Universities see 40% slump in EU applicants since Brexit.
STATISTICS published by the Universities and Colleges Admissions Service (UCAS) show a 26,010 drop in the number of students from the European Union looking to study in the UK this September.
It is suspected the figures have been impacted by the removal of tuition fee loan and grant support for European students, amendments to post-study work rights, and the slashing of ‘home’ status for fees charged to those in the EU.
And University representatives said the declines were to be expected now that free tuition has been abolished for EU students following Brexit.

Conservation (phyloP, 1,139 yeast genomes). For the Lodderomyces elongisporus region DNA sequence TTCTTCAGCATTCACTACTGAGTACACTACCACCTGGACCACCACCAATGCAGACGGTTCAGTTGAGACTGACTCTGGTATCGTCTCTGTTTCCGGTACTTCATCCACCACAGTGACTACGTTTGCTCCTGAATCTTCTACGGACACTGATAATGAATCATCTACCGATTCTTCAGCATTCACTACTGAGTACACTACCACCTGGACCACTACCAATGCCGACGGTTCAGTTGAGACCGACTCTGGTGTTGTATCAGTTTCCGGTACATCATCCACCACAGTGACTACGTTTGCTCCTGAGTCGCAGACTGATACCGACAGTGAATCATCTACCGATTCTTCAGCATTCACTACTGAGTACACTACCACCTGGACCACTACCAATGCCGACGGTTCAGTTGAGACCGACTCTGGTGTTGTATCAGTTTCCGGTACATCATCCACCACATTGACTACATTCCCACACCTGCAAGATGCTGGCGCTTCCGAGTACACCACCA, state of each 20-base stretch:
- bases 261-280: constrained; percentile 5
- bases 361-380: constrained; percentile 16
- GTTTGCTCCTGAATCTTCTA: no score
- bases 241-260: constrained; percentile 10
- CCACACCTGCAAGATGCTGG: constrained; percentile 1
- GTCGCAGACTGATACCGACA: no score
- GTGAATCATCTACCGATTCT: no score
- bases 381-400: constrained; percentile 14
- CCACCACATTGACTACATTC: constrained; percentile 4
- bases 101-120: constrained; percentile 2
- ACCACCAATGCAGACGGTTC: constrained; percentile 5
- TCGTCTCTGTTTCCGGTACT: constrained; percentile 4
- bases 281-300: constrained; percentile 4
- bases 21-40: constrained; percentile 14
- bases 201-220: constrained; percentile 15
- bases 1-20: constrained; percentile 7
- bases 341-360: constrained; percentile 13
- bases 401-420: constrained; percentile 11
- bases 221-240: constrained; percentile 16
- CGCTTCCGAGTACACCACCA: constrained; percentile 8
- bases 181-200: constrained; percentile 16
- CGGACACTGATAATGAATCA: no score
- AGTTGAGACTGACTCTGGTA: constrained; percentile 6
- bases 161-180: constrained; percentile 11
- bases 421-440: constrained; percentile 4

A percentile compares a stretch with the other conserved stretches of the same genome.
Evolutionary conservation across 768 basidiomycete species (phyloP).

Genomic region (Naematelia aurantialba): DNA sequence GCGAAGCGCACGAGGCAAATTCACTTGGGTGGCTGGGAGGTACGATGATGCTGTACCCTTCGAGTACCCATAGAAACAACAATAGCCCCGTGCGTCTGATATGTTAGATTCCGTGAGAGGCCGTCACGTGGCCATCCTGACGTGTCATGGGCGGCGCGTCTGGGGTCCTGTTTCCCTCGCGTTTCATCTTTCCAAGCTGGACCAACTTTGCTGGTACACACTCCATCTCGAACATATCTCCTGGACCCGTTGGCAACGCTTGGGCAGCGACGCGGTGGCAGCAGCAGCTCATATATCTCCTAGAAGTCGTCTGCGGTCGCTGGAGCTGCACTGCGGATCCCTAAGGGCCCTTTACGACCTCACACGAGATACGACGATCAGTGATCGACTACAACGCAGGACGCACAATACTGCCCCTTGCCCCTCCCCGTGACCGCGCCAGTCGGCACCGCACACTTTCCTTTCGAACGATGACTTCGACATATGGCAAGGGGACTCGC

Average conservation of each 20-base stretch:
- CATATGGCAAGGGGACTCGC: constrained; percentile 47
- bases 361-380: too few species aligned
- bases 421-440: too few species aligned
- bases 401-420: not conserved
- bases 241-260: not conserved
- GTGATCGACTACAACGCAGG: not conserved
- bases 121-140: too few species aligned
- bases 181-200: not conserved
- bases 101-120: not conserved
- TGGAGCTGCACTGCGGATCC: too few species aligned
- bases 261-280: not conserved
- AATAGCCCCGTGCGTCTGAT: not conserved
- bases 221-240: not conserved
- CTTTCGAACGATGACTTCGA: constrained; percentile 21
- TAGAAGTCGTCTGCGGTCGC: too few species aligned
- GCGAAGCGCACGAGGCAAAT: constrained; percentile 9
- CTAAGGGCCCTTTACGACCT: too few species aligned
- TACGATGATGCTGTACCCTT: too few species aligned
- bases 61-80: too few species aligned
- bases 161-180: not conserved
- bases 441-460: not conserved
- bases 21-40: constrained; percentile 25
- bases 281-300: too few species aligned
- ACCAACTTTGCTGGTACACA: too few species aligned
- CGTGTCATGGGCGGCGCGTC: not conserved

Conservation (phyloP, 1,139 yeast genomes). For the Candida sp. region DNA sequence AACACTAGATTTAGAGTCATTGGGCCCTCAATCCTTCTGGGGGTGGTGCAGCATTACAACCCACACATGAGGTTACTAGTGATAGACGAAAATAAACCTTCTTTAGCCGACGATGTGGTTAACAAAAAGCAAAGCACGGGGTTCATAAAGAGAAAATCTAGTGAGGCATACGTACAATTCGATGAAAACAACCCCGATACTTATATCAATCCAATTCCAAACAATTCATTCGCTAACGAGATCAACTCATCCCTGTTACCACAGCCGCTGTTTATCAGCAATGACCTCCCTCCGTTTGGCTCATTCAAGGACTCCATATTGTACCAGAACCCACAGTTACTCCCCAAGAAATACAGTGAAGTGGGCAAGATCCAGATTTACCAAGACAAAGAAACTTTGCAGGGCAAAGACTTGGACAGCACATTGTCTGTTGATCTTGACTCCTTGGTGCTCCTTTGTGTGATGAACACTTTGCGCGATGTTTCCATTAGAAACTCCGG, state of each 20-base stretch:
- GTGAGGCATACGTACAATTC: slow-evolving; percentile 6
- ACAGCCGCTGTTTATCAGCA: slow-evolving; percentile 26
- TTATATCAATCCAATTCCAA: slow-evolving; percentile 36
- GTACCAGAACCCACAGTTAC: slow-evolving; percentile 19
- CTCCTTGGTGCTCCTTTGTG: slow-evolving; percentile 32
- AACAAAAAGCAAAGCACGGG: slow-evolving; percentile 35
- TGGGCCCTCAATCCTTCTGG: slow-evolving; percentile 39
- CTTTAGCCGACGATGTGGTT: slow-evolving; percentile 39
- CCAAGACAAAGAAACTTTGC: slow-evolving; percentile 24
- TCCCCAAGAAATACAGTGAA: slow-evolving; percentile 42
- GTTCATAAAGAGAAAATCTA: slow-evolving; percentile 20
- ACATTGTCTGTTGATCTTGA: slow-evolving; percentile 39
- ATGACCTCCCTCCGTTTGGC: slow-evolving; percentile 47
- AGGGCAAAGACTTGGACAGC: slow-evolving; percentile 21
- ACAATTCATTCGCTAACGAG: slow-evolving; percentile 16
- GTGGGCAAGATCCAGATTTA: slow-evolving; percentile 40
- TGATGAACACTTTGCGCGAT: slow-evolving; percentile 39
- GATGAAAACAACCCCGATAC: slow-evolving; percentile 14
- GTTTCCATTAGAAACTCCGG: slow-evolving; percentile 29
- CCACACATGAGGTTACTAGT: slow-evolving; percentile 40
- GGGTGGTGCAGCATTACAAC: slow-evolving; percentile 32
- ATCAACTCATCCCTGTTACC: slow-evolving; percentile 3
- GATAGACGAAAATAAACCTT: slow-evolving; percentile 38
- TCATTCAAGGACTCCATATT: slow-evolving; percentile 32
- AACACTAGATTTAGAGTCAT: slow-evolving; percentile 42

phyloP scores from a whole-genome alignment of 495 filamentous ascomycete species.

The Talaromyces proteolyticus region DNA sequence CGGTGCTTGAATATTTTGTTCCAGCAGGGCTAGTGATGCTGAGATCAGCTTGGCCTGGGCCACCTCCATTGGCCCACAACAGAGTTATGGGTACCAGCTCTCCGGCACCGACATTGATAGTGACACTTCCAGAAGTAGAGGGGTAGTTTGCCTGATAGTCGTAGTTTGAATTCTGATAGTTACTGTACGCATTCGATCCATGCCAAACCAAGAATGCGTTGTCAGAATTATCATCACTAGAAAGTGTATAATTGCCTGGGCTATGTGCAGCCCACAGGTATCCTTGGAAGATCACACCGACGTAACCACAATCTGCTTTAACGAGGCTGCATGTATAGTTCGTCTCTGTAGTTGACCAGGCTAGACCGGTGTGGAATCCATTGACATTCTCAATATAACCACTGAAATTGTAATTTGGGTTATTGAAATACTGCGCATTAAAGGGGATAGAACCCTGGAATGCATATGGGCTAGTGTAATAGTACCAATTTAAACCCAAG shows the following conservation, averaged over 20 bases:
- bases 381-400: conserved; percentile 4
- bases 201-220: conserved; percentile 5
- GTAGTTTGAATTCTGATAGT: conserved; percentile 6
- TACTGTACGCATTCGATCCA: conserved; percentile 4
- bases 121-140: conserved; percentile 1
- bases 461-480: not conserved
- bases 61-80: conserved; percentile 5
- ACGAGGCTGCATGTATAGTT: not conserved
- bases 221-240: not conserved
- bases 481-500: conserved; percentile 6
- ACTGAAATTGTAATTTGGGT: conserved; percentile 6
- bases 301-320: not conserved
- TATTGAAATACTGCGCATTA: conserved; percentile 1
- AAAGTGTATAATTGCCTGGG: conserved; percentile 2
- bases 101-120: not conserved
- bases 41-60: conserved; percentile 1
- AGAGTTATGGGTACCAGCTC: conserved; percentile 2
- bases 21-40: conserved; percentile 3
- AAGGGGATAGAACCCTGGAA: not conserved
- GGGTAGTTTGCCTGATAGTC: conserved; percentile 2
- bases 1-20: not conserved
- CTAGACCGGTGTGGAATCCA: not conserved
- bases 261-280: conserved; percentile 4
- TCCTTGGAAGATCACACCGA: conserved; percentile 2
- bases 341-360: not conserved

However, there has been a rise in applications from students from Ireland, and non-EU countries like India, China and America.
According to UCAS; there has been a 26 per cent hike in applications from Ireland, with a total of 4,850, and a 17 per cent rise in those from non-EU countries.
This has led to an overall rise in UCAS applications of 8.5 per cent.
Liberal Democrat spokesperson for education, Daisy Cooper MP said that while the government promised a good relationship with Europe, the UCAS figures “show that Brexit continues to pull up the drawbridge to Europe,” driving students away.
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